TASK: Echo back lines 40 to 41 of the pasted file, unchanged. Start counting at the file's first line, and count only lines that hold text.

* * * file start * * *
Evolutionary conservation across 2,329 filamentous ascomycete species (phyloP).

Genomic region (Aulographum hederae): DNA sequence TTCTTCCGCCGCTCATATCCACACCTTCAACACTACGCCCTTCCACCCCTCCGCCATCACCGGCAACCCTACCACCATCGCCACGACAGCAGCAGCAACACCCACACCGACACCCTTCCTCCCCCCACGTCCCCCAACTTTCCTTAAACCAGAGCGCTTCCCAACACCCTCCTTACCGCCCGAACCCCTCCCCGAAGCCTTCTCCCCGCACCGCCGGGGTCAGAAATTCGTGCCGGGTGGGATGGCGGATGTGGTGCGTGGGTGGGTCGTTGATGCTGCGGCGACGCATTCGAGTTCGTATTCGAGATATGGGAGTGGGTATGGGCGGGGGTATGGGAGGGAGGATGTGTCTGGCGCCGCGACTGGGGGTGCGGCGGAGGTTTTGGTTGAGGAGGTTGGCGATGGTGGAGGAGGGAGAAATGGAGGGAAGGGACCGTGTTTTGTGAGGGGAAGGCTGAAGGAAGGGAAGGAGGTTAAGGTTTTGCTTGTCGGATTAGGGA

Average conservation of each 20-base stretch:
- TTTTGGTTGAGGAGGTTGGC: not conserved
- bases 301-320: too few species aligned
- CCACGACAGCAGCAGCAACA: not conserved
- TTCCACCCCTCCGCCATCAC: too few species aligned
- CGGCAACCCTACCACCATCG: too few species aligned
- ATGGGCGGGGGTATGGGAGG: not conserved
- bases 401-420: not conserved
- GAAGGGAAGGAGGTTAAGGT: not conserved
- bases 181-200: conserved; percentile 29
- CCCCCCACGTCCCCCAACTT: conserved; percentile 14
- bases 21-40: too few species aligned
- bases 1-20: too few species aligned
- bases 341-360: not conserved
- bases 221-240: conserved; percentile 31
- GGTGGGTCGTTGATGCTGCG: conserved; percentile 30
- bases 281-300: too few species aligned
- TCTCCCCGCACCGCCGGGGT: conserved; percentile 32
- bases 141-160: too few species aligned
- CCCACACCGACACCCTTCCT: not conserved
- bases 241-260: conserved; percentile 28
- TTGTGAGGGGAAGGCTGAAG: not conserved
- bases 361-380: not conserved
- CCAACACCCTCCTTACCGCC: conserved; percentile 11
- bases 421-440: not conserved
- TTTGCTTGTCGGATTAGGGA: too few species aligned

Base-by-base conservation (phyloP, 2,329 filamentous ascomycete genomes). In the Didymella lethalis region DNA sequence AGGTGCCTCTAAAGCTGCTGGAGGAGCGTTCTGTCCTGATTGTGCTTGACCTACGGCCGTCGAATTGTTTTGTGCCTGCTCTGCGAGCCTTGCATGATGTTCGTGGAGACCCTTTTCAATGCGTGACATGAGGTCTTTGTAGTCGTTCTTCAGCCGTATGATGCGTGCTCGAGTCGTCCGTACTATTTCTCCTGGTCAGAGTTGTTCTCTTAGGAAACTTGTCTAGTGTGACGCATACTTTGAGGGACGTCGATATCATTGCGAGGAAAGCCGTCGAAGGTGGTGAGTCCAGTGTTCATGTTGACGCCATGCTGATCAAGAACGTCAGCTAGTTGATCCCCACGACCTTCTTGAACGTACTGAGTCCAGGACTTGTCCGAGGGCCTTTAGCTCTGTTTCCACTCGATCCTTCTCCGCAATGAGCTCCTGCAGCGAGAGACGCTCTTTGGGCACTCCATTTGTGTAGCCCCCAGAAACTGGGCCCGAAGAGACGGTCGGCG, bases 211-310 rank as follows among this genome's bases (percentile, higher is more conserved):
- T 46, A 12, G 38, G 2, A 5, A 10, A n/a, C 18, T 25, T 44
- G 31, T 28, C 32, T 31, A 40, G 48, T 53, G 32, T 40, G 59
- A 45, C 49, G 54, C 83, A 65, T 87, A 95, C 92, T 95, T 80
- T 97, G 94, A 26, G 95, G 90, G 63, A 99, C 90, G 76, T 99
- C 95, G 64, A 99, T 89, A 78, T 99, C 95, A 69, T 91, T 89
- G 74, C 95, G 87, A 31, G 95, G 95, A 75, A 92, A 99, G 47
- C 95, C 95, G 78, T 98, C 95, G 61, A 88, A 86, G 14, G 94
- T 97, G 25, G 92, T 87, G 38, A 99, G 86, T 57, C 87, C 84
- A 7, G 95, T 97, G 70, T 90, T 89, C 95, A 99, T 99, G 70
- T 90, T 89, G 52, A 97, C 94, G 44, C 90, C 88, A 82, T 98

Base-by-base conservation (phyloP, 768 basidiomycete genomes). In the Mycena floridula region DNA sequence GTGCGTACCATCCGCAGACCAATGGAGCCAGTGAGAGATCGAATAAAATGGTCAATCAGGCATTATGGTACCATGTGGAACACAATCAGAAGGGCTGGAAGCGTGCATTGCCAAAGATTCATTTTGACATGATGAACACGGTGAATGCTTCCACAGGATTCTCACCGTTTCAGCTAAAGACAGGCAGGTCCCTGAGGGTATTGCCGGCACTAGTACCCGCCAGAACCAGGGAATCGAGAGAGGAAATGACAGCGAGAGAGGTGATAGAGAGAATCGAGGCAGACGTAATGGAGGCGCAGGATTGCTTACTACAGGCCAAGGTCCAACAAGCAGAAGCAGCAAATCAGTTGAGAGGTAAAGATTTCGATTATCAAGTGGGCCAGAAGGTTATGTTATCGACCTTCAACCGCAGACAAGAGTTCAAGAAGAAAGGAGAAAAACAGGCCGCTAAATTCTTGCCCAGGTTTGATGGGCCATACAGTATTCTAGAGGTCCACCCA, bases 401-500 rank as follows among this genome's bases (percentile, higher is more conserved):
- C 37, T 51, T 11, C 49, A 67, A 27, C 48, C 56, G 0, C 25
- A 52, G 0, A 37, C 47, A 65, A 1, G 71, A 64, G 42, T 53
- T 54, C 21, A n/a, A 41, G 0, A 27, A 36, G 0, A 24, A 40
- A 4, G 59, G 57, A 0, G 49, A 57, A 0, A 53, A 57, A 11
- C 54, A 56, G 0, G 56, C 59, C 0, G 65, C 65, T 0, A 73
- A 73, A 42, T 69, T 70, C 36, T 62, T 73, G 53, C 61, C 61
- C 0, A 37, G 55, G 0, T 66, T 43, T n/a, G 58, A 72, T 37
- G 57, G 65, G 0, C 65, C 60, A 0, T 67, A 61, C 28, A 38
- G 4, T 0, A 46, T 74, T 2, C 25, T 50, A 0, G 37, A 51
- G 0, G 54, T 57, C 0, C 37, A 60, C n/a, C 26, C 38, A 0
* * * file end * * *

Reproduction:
Base-by-base conservation (phyloP, 768 basidiomycete genomes). In the Mycena floridula region DNA sequence GTGCGTACCATCCGCAGACCAATGGAGCCAGTGAGAGATCGAATAAAATGGTCAATCAGGCATTATGGTACCATGTGGAACACAATCAGAAGGGCTGGAAGCGTGCATTGCCAAAGATTCATTTTGACATGATGAACACGGTGAATGCTTCCACAGGATTCTCACCGTTTCAGCTAAAGACAGGCAGGTCCCTGAGGGTATTGCCGGCACTAGTACCCGCCAGAACCAGGGAATCGAGAGAGGAAATGACAGCGAGAGAGGTGATAGAGAGAATCGAGGCAGACGTAATGGAGGCGCAGGATTGCTTACTACAGGCCAAGGTCCAACAAGCAGAAGCAGCAAATCAGTTGAGAGGTAAAGATTTCGATTATCAAGTGGGCCAGAAGGTTATGTTATCGACCTTCAACCGCAGACAAGAGTTCAAGAAGAAAGGAGAAAAACAGGCCGCTAAATTCTTGCCCAGGTTTGATGGGCCATACAGTATTCTAGAGGTCCACCCA, bases 401-500 rank as follows among this genome's bases (percentile, higher is more conserved):
- C 37, T 51, T 11, C 49, A 67, A 27, C 48, C 56, G 0, C 25